It might seem like the most natural and hygienic option when it comes to drying your hands, to use the now widely available hand dryers in public bathrooms. But did you know that all your hard scrubbing of hands to stay clean and germ-free might be undone by using public hand dryers afterwards?
New research has clearly shown that both warm air and jet-air dryers can blast faecal particles and potentially dangerous bacteria around toilets, leaving them to reside on your hands and bathroom surfaces. This comes with new evidence that hospital toilet facilities can pose a greater risk to public health through antibiotic-resistant bacteria occurrence.
Writing in the Journal of Public Health, researchers from the University of Leeds argue that the use of conventional hand dryers increases the risk of cross-contamination substantially, and that official guidance for preventing bacterial contamination in hospitals greatly needs to be improved.
Professor Mark Wilcox, who led the international study, stated that: “When people use a jet-air dryer, the microbes get blown off and spread around the toilet room. In effect, the dryer creates an aerosol that contaminates the toilet room, including the dryer itself and potentially the sinks, floor and other surfaces. If people touch those surfaces, they risk becoming contaminated by bacteria or viruses.”
He also went on to say: “we found multiple examples of greater bacterial contamination on surfaces, including by faecal and antibiotic-resistant bacteria, when jet-air dryers rather than paper towels were in use. Choice of hand drying method affects how likely microbes can spread, and so possibly the risk of infection”.
The study itself investigated whether the way that people dry their hands impacts upon the quantity and types of bacteria found in the toilets across three hospitals. It concluded quite substantially that Staphylococcus aureus, Enterococci and Escherichia coli bacterial counts were found to be significantly higher on the days when the hand dryers were in frequent use, and these bacteria are known to have key roles in disease processes such as septicemia, pneumonia and gastroenteritis.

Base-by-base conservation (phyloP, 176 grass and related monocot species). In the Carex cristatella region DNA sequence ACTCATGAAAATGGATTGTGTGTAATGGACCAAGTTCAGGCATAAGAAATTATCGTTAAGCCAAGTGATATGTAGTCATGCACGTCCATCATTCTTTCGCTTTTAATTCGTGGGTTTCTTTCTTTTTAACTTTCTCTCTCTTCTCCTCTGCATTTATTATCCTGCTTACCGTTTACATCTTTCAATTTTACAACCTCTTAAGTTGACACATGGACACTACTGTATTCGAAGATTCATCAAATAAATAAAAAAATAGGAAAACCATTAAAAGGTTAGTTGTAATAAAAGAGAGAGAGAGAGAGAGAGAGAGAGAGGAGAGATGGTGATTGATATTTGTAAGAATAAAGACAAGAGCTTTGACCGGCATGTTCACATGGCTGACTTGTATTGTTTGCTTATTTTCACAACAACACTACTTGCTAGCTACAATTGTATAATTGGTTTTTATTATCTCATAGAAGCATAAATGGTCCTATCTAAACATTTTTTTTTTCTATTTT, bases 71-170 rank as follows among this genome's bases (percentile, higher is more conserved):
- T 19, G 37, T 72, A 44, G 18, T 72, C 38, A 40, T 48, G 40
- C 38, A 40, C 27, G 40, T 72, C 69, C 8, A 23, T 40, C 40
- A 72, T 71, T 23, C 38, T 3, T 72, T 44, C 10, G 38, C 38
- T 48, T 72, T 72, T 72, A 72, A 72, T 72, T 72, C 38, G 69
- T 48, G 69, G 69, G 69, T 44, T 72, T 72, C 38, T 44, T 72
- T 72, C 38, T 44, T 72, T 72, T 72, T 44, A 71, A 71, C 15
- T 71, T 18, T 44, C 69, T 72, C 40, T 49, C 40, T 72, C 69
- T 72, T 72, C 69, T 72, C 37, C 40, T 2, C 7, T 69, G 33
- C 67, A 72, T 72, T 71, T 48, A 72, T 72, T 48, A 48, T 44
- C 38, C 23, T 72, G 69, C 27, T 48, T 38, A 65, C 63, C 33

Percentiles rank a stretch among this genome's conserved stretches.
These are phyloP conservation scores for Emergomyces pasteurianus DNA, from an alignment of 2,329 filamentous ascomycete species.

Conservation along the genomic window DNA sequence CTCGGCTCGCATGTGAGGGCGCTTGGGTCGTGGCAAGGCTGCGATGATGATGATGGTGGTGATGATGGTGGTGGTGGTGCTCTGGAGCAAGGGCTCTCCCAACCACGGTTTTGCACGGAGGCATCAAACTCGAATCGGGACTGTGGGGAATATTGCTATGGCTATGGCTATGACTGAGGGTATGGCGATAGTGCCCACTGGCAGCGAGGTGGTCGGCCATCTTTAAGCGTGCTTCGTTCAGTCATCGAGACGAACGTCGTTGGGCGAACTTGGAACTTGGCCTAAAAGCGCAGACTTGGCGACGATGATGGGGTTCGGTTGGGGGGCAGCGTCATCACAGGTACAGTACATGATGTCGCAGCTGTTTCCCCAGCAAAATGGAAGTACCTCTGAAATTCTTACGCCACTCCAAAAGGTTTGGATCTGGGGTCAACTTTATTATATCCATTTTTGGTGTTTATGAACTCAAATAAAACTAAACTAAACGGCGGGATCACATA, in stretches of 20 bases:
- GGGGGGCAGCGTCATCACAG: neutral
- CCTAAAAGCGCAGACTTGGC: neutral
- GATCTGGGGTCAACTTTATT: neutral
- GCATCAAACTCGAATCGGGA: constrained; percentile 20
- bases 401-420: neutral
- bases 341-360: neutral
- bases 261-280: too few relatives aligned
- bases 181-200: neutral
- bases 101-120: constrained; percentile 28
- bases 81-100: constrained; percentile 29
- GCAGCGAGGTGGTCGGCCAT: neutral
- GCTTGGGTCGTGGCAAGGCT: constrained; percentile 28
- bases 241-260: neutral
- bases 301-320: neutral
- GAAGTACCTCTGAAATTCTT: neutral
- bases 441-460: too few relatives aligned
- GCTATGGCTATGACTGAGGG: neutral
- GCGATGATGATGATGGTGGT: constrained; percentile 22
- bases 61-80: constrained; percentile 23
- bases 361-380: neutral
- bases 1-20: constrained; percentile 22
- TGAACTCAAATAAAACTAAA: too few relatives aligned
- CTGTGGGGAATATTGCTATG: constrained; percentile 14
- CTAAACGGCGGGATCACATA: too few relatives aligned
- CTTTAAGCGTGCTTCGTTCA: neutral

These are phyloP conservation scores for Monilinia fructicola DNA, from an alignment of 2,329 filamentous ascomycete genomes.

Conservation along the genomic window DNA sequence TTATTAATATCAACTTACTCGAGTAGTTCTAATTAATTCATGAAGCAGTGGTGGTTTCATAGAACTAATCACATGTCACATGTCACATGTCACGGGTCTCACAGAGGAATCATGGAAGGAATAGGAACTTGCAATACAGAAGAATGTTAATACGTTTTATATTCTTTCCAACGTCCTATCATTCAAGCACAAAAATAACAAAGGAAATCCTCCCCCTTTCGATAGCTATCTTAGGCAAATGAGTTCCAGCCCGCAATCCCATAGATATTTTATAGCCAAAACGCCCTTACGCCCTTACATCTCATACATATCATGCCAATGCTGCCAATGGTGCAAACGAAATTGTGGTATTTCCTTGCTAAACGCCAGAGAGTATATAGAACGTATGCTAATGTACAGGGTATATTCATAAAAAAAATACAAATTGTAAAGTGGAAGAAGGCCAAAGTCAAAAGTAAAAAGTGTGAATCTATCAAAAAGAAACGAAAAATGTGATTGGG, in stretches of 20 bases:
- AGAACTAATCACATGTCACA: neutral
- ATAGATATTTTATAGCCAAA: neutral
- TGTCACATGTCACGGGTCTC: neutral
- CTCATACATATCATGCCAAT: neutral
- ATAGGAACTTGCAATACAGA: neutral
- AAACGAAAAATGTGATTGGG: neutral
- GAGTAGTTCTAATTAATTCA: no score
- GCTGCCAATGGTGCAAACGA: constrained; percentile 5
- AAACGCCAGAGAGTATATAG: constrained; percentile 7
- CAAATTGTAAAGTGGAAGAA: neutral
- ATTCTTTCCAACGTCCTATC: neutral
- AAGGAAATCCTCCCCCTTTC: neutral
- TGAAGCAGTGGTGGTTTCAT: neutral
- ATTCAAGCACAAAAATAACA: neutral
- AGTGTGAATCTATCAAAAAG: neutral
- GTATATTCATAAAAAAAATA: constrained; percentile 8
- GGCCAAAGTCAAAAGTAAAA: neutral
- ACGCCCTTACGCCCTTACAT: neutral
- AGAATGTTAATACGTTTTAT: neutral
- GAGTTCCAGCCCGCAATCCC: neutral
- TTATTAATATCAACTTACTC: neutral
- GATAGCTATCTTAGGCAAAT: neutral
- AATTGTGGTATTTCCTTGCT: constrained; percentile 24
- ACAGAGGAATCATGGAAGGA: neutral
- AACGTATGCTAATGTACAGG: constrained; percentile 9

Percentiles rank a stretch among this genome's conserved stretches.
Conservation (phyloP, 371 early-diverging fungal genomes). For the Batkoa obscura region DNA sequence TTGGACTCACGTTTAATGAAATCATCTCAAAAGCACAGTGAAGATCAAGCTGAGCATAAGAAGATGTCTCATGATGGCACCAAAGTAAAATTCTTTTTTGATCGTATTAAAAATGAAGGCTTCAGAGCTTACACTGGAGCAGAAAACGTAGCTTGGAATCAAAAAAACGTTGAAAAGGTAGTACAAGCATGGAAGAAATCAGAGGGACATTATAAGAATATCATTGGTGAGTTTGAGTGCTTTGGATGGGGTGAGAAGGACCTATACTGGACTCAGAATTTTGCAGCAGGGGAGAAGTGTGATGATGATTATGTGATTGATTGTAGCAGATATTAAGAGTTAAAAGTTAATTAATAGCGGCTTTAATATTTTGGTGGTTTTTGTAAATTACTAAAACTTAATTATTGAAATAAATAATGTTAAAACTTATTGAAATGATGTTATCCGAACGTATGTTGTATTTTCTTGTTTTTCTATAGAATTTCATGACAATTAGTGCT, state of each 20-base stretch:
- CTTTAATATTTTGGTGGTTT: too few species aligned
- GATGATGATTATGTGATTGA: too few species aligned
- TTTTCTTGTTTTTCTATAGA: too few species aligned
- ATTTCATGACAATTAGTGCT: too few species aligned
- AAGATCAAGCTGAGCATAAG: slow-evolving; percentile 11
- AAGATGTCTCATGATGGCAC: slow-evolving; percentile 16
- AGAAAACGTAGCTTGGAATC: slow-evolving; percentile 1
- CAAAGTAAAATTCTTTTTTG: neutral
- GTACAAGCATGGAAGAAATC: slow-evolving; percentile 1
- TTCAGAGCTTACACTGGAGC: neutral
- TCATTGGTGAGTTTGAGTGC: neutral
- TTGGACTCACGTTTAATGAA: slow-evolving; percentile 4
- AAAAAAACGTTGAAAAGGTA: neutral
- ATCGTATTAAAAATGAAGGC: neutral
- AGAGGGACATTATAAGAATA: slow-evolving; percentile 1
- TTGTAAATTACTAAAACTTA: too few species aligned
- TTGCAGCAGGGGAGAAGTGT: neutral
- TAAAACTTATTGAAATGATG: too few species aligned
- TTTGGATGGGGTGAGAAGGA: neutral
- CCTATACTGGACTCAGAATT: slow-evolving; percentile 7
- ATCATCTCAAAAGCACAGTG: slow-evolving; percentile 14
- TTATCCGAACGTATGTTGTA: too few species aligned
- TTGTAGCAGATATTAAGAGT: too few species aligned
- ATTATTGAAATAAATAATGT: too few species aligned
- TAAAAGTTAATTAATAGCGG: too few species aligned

The likelihood of the highly antibiotic-resistant strains of S. aureus (MRSA) being common in hospital settings only further clarifies the impending risk of bacterial infections through both family and healthcare professional contact with patients.
So how can you keep these beastly bugs at bay the next time you use a public toilet?
Well, you should wash your hands thoroughly with soap and water and still dry your hands, as not drying them after washing can actually encourage more bacteria to survive on your mits.
Additional studies have shown that paper towels remain the bona fide champion of hand drying utensils, with prompt disposal of used tissue into a nearby bin. And for that reason, the use of paper towels as opposed to hand dryers should be made routine practice in all healthcare environments, due to the clear hygienic benefits of their use.
You may also want to avoid using jet-air dryers altogether, with previous studies’ findings indicating that these are likely the worst offenders. Although the chance of picking up an infection in public bathrooms is of little risk, greater attention to detail is necessary for hospital settings where patients with an impaired immune system are conversely at a huge risk.
Therefore, nationwide implementation of paper towels and better education of appropriate hand washing techniques are perhaps the solution to this problem that is only likely to become more prominent and recognised in the coming years.
Now for the next challenge: how do I open the toilet door after drying my hands in the most hygienic way possible? By using paper towels of course!